By Clare Hodgkinson, marketing executive, Church House Conference Centre

For event organisers time is precious. Today, through advances in technology, event organisers are being given the option to take a virtual tour of a venue, book event space, catering and AV, and make payment at the click of a button. But is this the way forward for all venues?

Are those venues that don’t have online booking facilities regarded as old fashioned and missing out on business? Will all event booking be done online in future?

There are many advantages to online booking, but it may not necessarily be the most practical option for everyone. For venues with similar sized event spaces, online booking could be a feasible option, but for unique venues with diverse event spaces, like those at Church House Conference Centre in Westminster, these are more effectively booked by the in-house events team. That’s because it’s the in-house events team which has the best insight into the most suitable event spaces for the client sourcing a space for a particular event. It’s also because they know the tricks for maximising space.

Having that human element in your booking process means you are talking to an events professional, whether that is via telephone or by coming to a venue to meet their team and have a showround. This one-to-one interaction can have a significant influence on whether a booking is made.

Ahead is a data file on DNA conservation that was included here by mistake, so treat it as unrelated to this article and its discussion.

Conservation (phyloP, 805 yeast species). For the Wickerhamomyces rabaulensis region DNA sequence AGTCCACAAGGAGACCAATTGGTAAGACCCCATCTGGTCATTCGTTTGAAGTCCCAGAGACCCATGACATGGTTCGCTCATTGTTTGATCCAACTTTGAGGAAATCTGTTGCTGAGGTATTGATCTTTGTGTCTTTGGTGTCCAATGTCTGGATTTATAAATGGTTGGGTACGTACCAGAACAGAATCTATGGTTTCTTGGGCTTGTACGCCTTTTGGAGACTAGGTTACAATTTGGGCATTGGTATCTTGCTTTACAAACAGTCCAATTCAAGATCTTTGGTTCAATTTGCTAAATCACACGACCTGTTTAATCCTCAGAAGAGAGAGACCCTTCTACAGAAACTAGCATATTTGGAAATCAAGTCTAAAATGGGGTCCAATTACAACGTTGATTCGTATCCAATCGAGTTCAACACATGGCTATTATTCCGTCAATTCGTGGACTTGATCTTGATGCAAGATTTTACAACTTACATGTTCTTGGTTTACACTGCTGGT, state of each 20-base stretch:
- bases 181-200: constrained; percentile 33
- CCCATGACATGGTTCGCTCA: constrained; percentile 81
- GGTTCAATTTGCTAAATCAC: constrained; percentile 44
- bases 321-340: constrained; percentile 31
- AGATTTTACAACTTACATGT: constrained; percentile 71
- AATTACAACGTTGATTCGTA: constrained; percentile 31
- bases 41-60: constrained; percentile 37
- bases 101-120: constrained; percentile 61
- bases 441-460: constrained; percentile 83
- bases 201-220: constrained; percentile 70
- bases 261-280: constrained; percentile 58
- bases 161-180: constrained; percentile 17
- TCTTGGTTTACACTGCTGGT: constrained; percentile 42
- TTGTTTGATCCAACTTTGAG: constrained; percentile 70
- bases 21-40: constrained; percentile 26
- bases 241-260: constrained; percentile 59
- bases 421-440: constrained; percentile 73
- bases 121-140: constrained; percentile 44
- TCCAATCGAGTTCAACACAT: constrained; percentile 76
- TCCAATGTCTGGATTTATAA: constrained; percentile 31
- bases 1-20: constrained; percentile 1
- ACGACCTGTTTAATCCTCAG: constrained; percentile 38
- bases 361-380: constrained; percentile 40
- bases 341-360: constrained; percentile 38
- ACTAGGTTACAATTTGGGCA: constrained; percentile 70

The friendliness and professionalism of a venue’s team is often a crucial factor, and this of course cannot be judged online. Furthermore, it is still widely acknowledged that people buy from people.

In addition to these factors, it has to be questioned whether it is a good thing for clients to be able to see availability. Due to the logic of supply and demand, if a client sees there are very few bookings around the time of their event, they may be inclined to push down the pricing significantly. Furthermore, if a venue is suffering from lack of business, it is unlikely this is something they would want to advertise.

So what’s the solution? Is it about finding a compromise? Having some event spaces and services available for booking online whilst keeping others offline? Or should venues that choose to keep booking offline simply pride themselves in the personal and friendly service they offer? People are, after all, at the very heart of the events industry.